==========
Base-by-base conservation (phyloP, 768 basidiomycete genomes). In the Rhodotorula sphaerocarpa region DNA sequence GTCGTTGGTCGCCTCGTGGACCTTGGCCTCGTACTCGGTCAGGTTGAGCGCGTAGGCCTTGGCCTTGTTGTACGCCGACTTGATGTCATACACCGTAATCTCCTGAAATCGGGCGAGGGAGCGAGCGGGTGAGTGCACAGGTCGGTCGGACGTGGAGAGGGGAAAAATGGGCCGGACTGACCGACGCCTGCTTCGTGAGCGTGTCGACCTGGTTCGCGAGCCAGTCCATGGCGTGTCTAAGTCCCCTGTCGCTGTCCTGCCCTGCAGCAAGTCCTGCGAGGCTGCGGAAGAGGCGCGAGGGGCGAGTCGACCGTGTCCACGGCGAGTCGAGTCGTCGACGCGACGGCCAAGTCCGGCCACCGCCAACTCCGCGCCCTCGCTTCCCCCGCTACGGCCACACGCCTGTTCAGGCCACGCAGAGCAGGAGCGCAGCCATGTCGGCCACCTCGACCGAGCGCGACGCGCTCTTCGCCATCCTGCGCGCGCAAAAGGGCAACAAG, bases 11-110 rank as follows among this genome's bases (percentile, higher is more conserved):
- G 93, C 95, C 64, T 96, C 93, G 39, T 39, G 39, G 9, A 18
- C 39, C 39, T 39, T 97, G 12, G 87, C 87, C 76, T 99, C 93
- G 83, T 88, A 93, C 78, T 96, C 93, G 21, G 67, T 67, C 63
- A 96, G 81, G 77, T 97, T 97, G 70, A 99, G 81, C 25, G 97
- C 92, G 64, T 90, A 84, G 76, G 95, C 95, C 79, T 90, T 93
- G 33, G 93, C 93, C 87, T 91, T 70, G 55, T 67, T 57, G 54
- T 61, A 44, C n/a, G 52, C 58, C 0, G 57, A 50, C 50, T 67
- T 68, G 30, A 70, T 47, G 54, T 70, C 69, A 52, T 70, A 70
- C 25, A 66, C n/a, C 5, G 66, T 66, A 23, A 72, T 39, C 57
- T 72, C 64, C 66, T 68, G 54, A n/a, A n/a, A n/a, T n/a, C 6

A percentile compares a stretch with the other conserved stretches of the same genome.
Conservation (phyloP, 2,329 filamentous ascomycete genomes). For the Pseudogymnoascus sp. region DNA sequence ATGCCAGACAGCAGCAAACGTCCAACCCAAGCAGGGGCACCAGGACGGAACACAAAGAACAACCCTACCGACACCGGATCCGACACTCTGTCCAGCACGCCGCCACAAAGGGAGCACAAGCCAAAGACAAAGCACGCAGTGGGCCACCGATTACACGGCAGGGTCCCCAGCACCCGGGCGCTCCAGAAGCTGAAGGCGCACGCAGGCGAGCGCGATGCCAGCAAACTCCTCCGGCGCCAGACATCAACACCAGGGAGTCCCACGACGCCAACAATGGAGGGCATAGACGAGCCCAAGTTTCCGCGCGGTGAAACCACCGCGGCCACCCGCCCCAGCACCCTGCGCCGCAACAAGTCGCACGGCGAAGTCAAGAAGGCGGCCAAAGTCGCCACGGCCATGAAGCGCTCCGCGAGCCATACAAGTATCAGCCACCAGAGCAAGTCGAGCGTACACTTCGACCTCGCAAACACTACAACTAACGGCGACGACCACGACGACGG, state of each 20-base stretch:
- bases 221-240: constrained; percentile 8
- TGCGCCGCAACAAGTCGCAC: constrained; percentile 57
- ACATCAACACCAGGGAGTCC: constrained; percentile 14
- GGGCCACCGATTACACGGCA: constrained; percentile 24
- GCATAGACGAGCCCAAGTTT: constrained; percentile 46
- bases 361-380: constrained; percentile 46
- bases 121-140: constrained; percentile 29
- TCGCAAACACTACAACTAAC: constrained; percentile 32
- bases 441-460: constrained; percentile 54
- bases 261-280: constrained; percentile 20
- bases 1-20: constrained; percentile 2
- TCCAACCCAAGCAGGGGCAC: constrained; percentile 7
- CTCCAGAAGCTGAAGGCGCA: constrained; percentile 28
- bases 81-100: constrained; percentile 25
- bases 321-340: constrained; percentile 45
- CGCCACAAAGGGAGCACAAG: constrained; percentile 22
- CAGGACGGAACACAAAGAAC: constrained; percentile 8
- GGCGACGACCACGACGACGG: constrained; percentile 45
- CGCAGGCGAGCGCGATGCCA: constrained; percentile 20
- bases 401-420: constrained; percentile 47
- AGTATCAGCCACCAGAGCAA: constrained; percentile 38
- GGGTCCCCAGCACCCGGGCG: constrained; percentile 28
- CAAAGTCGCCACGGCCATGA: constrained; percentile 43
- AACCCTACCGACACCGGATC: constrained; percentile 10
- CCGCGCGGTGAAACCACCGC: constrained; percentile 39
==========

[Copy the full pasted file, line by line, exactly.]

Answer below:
Base-by-base conservation (phyloP, 768 basidiomycete genomes). In the Rhodotorula sphaerocarpa region DNA sequence GTCGTTGGTCGCCTCGTGGACCTTGGCCTCGTACTCGGTCAGGTTGAGCGCGTAGGCCTTGGCCTTGTTGTACGCCGACTTGATGTCATACACCGTAATCTCCTGAAATCGGGCGAGGGAGCGAGCGGGTGAGTGCACAGGTCGGTCGGACGTGGAGAGGGGAAAAATGGGCCGGACTGACCGACGCCTGCTTCGTGAGCGTGTCGACCTGGTTCGCGAGCCAGTCCATGGCGTGTCTAAGTCCCCTGTCGCTGTCCTGCCCTGCAGCAAGTCCTGCGAGGCTGCGGAAGAGGCGCGAGGGGCGAGTCGACCGTGTCCACGGCGAGTCGAGTCGTCGACGCGACGGCCAAGTCCGGCCACCGCCAACTCCGCGCCCTCGCTTCCCCCGCTACGGCCACACGCCTGTTCAGGCCACGCAGAGCAGGAGCGCAGCCATGTCGGCCACCTCGACCGAGCGCGACGCGCTCTTCGCCATCCTGCGCGCGCAAAAGGGCAACAAG, bases 11-110 rank as follows among this genome's bases (percentile, higher is more conserved):
- G 93, C 95, C 64, T 96, C 93, G 39, T 39, G 39, G 9, A 18
- C 39, C 39, T 39, T 97, G 12, G 87, C 87, C 76, T 99, C 93
- G 83, T 88, A 93, C 78, T 96, C 93, G 21, G 67, T 67, C 63
- A 96, G 81, G 77, T 97, T 97, G 70, A 99, G 81, C 25, G 97
- C 92, G 64, T 90, A 84, G 76, G 95, C 95, C 79, T 90, T 93
- G 33, G 93, C 93, C 87, T 91, T 70, G 55, T 67, T 57, G 54
- T 61, A 44, C n/a, G 52, C 58, C 0, G 57, A 50, C 50, T 67
- T 68, G 30, A 70, T 47, G 54, T 70, C 69, A 52, T 70, A 70
- C 25, A 66, C n/a, C 5, G 66, T 66, A 23, A 72, T 39, C 57
- T 72, C 64, C 66, T 68, G 54, A n/a, A n/a, A n/a, T n/a, C 6

A percentile compares a stretch with the other conserved stretches of the same genome.
Conservation (phyloP, 2,329 filamentous ascomycete genomes). For the Pseudogymnoascus sp. region DNA sequence ATGCCAGACAGCAGCAAACGTCCAACCCAAGCAGGGGCACCAGGACGGAACACAAAGAACAACCCTACCGACACCGGATCCGACACTCTGTCCAGCACGCCGCCACAAAGGGAGCACAAGCCAAAGACAAAGCACGCAGTGGGCCACCGATTACACGGCAGGGTCCCCAGCACCCGGGCGCTCCAGAAGCTGAAGGCGCACGCAGGCGAGCGCGATGCCAGCAAACTCCTCCGGCGCCAGACATCAACACCAGGGAGTCCCACGACGCCAACAATGGAGGGCATAGACGAGCCCAAGTTTCCGCGCGGTGAAACCACCGCGGCCACCCGCCCCAGCACCCTGCGCCGCAACAAGTCGCACGGCGAAGTCAAGAAGGCGGCCAAAGTCGCCACGGCCATGAAGCGCTCCGCGAGCCATACAAGTATCAGCCACCAGAGCAAGTCGAGCGTACACTTCGACCTCGCAAACACTACAACTAACGGCGACGACCACGACGACGG, state of each 20-base stretch:
- bases 221-240: constrained; percentile 8
- TGCGCCGCAACAAGTCGCAC: constrained; percentile 57
- ACATCAACACCAGGGAGTCC: constrained; percentile 14
- GGGCCACCGATTACACGGCA: constrained; percentile 24
- GCATAGACGAGCCCAAGTTT: constrained; percentile 46
- bases 361-380: constrained; percentile 46
- bases 121-140: constrained; percentile 29
- TCGCAAACACTACAACTAAC: constrained; percentile 32
- bases 441-460: constrained; percentile 54
- bases 261-280: constrained; percentile 20
- bases 1-20: constrained; percentile 2
- TCCAACCCAAGCAGGGGCAC: constrained; percentile 7
- CTCCAGAAGCTGAAGGCGCA: constrained; percentile 28
- bases 81-100: constrained; percentile 25
- bases 321-340: constrained; percentile 45
- CGCCACAAAGGGAGCACAAG: constrained; percentile 22
- CAGGACGGAACACAAAGAAC: constrained; percentile 8
- GGCGACGACCACGACGACGG: constrained; percentile 45
- CGCAGGCGAGCGCGATGCCA: constrained; percentile 20
- bases 401-420: constrained; percentile 47
- AGTATCAGCCACCAGAGCAA: constrained; percentile 38
- GGGTCCCCAGCACCCGGGCG: constrained; percentile 28
- CAAAGTCGCCACGGCCATGA: constrained; percentile 43
- AACCCTACCGACACCGGATC: constrained; percentile 10
- CCGCGCGGTGAAACCACCGC: constrained; percentile 39